One of Britain's best-selling rap artists last night gave an emotional account of his drive to break down the stigma and taboo surrounding suicide on national television.
Professor Green, who has long campaigned for better treatment of men with mental health illnesses, led by example when he told viewers of BBC 2's ' Newsnight' on Tuesday: "Don't think less of yourself for crying".
The musician has spoken out before frequently about losing his father to suicide after a bitter battle with depression, and for years pioneered new ways to push for greater emotional support for men.
Suicide remains the single greatest cause of death for men under 40.
But talking hours after his latest documentary, 'Suicide And Me', aired, Green said he hoped the programme would "change the perception of people who take their own lives" and dispel the ignorance around men's mental health issues.
"To think about what anyone goes through, and this is one thing I hope comes from the programme, is that we change the perception of people who take their own lives," the 30-year-old told presenter Evan Davis.
"Because there's this ignorance towards it, which only helps the taboo and creates more stigma around it.
"People who take their own lives are not selfish, they often think quite the opposite - and that's what I hope changes."
Asked by the Newsnight frontman what Green would say to him [his father] now, the artist replied in a tearful exchange: "My dad? You muppet - you idiot."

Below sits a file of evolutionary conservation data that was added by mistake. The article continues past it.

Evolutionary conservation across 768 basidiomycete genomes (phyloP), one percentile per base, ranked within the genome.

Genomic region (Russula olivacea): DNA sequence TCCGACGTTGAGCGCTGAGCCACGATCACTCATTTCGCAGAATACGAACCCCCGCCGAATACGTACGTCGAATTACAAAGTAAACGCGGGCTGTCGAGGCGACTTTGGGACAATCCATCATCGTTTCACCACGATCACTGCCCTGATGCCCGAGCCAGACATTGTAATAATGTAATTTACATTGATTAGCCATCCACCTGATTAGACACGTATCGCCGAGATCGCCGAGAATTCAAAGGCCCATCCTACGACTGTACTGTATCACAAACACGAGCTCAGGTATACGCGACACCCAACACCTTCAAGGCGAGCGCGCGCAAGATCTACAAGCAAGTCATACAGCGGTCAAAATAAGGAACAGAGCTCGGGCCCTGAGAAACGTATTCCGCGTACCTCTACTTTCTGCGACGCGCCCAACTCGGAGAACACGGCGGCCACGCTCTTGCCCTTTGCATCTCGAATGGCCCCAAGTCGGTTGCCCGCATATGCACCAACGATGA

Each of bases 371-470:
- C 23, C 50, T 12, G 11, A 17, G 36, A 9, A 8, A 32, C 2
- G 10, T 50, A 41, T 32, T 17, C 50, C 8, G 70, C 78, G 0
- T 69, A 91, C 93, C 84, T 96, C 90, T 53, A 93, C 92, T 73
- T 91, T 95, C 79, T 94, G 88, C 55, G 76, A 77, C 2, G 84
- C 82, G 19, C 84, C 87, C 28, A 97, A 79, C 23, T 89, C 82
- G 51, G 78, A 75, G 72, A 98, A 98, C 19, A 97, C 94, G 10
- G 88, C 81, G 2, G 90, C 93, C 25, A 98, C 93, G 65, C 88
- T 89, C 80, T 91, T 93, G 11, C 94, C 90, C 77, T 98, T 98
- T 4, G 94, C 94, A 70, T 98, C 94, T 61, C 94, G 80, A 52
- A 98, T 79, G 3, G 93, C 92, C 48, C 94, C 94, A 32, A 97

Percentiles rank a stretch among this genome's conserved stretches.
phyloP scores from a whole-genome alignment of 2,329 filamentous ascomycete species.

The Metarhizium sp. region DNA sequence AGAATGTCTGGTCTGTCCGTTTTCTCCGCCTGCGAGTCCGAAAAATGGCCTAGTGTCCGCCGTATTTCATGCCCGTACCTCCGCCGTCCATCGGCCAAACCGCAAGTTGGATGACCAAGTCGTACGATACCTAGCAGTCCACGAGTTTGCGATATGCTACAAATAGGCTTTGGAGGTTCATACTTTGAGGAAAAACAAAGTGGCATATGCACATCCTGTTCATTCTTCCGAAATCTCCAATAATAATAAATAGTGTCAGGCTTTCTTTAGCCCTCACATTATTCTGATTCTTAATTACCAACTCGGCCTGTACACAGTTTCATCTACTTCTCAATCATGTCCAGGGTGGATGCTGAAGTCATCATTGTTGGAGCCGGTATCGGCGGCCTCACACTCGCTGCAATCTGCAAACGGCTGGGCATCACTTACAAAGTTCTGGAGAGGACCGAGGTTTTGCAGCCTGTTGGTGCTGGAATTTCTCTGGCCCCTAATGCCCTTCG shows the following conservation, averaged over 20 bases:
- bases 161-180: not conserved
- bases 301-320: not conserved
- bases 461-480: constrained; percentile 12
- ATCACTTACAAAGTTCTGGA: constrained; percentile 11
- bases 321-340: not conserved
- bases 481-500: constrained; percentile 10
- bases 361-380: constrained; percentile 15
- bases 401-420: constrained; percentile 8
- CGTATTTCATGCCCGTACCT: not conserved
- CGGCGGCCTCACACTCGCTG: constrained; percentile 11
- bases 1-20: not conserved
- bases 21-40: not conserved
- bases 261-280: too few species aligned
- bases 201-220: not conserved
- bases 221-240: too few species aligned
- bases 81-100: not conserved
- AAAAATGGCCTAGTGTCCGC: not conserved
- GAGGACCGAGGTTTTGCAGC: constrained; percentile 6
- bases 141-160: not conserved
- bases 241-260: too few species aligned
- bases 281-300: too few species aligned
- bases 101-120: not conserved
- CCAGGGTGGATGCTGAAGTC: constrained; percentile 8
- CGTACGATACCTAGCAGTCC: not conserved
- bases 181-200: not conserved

After the interview concluded, Green tweeted in response to some reactions on social media and by other news organisations.
He posted: "'Reduced to tears' is a terrible turn of phrase and exactly where we are going wrong as humans. Don't think less of yourself for crying X."
‘reduced to tears’ is a terrible turn of phrase and exactly where we are going wrong as humans. Don’t think less of yourself for crying X— Professor Green (@professorgreen) October 28, 2015
Hundreds piled in to congratulate Green on his performance, praising his bravery and honesty.
Amazing interview there with Professor Green. Respect #newsnight— suzanne moore (@suzanne_moore) October 27, 2015
Green, who's real name is Stephen Manderson, lost his father seven years ago.
When he began making a separate documentary about suicide he discovered one of his dad's brothers had also hanged himself and another had died in a diabetic coma, believed to have been self-inflicted.
Useful websites and helplines:
- Samaritans offers a listening service which is open 24 hours a day, on 116 123 (UK and ROI - this number is FREE to call and will not appear on your phone bill.)
- Mind, open Monday to Friday, 9am-6pm on 0300 123 3393
- Get Connected is a free advice service for people under 25. Call 0808 808 4994 or email: firstname.lastname@example.org
- HopeLine runs a confidential advice helpline if you are a young person at risk of suicide or worried about a young person at risk of suicide. Mon-Fri 10-5pm and 7pm-10pm. Weekends 2pm-5pm on 0800 068 41 41
HuffPost UK is partnering with Southbank Centre’s Being A Man Festival, taking place 27 - 29 November. It will focus on lighthearted, serious and challenging issues facing boys and men in the 21st century. There will be talks and debates, concerts, performances, comedy and workshops with contributions from over 200 speakers and performers, including Akala, Frankie Boyle, David Baddiel and Kellie Maloney. Day passes are £15, 3-day passes are £35. For more information, visit the website or call 0844 847 9944.